On November 2, Belarusians mark the Day of All Souls (Dzyady). On the eve, believers go to the cemetery to light candles in memory of their dead. Very often the candles dim there until the early hours.
On Sunday, an authorized event took place in Minsk. Belsat TV was livestreaming the event:
About 250 participants gathered at the Luch factory and marched to Kurapaty, a Stalin-era mass execution site.
Kurapaty, a place on the outskirts of Minsk, is not just the national memorial and a mass grave of the victims of Stalinist repression; since 1993, it has been is a site of historical and cultural heritage. According to historians, 100,000 – 250,000 persons might have been killed there. A vast number of people were executed between 1937 and 1941 during the Great Purge by the Soviet secret police, the NKVD.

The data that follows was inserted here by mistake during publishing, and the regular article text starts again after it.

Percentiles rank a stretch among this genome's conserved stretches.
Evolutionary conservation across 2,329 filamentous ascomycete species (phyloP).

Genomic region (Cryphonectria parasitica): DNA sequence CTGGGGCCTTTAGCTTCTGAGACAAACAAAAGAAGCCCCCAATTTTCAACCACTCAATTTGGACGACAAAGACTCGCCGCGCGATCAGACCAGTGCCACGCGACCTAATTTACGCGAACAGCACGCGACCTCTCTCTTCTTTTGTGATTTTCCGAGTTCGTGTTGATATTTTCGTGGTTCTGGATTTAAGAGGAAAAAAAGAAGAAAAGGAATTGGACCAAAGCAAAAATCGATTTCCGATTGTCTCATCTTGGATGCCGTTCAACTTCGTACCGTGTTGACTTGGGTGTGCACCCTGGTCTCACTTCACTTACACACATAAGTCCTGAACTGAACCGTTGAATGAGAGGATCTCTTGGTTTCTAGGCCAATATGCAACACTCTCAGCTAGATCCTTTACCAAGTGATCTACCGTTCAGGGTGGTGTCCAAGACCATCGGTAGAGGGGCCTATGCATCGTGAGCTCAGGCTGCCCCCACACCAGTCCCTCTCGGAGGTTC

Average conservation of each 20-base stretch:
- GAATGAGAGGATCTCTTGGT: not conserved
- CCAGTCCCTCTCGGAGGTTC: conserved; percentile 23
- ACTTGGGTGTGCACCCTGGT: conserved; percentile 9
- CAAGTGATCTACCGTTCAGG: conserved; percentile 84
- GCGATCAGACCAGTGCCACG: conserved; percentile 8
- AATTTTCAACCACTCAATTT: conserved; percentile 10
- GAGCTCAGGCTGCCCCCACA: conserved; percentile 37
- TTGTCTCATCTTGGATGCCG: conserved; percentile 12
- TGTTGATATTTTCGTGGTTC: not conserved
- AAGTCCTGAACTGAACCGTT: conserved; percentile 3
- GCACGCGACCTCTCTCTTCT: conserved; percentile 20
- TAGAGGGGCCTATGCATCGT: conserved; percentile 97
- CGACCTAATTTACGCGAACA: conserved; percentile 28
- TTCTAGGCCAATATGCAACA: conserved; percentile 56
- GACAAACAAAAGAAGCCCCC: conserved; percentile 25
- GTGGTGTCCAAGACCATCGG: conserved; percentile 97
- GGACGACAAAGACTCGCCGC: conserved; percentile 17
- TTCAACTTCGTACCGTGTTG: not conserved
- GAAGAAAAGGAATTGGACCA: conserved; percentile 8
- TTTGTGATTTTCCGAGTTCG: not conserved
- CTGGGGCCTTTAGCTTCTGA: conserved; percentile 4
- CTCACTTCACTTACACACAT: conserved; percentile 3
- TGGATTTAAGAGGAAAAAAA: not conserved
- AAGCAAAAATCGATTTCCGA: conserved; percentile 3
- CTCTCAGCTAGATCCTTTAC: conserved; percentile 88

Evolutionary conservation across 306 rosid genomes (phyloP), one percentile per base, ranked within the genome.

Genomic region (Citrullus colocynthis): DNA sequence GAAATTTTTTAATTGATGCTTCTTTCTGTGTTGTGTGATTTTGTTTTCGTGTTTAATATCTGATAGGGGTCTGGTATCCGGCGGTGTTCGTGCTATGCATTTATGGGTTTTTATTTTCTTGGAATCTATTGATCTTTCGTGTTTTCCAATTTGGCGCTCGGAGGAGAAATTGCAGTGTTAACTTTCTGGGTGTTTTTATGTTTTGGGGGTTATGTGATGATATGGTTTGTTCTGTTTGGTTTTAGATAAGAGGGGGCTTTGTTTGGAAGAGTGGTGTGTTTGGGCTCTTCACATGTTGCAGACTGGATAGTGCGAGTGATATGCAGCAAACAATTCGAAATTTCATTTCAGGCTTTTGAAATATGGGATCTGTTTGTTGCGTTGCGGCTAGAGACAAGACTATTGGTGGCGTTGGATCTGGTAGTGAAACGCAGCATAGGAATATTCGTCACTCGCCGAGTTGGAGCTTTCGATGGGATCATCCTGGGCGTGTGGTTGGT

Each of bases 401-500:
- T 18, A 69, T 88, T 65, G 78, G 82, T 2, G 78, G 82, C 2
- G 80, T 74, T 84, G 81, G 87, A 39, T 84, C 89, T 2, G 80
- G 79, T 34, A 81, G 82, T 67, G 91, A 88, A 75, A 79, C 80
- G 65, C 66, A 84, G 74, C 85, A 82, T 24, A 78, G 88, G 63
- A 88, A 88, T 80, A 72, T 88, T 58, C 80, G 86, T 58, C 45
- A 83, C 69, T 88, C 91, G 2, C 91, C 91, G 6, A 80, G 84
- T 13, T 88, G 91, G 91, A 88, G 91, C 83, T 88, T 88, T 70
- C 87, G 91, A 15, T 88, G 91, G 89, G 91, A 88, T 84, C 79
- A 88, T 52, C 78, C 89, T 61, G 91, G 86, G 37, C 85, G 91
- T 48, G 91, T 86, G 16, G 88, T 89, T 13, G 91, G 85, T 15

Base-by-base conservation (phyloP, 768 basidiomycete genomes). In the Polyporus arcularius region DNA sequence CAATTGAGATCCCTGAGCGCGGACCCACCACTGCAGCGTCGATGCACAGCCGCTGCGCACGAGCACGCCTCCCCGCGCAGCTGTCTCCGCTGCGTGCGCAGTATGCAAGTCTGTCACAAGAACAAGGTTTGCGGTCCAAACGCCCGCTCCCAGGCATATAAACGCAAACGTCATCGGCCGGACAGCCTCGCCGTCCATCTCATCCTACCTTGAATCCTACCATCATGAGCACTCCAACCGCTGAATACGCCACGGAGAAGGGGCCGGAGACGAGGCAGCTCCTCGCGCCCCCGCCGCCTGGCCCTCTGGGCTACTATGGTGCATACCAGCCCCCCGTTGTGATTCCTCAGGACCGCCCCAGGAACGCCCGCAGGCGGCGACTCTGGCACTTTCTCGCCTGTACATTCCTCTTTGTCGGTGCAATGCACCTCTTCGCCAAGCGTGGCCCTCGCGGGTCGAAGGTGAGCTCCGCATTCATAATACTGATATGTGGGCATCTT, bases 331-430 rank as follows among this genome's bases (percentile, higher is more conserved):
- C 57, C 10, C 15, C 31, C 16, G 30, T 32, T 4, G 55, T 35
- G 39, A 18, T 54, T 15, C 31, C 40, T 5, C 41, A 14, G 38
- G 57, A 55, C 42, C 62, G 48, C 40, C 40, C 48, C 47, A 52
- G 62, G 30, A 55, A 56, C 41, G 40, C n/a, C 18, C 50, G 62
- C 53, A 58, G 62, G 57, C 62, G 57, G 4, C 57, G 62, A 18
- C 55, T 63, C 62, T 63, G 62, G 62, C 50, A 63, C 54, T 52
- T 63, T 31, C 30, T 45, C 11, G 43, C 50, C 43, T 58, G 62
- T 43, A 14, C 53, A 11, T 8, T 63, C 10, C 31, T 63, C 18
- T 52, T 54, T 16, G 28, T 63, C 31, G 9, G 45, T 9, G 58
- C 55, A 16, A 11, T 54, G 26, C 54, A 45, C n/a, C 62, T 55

Archeologist Zyanon Paznyak’s unveiling the dark past of Kurapaty and further exhumation of the remains in 1988 gave an added momentum to the pro-democracy and pro-independence movement in Belarus in the last years of the USSR.
On October 29, activists came here to mark the Executed Poets’ Night and pay the tribute to Belarusian cultural figures who were shot down in Kurapaty on 29-30 October, 1937 with the consent of Josef Stalin.